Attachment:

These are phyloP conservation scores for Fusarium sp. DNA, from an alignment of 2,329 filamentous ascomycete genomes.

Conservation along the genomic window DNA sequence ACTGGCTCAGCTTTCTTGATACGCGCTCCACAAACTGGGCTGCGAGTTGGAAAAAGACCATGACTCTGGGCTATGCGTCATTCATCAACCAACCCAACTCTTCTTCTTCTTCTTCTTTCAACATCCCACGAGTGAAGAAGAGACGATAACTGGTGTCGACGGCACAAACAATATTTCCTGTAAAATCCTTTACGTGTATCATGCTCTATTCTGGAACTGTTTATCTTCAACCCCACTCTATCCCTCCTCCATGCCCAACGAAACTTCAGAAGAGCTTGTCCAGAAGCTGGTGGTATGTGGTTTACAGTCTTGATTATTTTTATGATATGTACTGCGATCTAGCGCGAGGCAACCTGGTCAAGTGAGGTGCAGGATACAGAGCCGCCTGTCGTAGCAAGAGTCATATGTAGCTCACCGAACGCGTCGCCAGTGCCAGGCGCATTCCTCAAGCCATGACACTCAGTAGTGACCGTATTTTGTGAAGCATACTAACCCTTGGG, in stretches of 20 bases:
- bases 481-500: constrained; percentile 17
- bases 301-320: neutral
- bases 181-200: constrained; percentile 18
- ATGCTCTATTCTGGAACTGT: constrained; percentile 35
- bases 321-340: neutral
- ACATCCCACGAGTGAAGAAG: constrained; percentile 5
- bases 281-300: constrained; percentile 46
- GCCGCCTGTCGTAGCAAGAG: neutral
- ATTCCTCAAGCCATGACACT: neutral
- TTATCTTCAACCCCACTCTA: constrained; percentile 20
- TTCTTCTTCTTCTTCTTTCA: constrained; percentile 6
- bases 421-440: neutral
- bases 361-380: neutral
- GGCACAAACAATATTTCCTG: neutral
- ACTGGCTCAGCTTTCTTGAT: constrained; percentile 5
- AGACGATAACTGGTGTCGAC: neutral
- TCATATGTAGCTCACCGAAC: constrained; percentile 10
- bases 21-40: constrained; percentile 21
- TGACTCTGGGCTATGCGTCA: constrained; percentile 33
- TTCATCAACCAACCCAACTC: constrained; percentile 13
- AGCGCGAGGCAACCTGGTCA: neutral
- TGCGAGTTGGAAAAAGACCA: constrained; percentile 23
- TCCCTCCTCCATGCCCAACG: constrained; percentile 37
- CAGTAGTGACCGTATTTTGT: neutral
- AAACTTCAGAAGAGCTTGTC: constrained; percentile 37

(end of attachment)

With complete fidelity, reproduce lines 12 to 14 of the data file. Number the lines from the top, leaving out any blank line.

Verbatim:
- TTATCTTCAACCCCACTCTA: constrained; percentile 20
- TTCTTCTTCTTCTTCTTTCA: constrained; percentile 6
- bases 421-440: neutral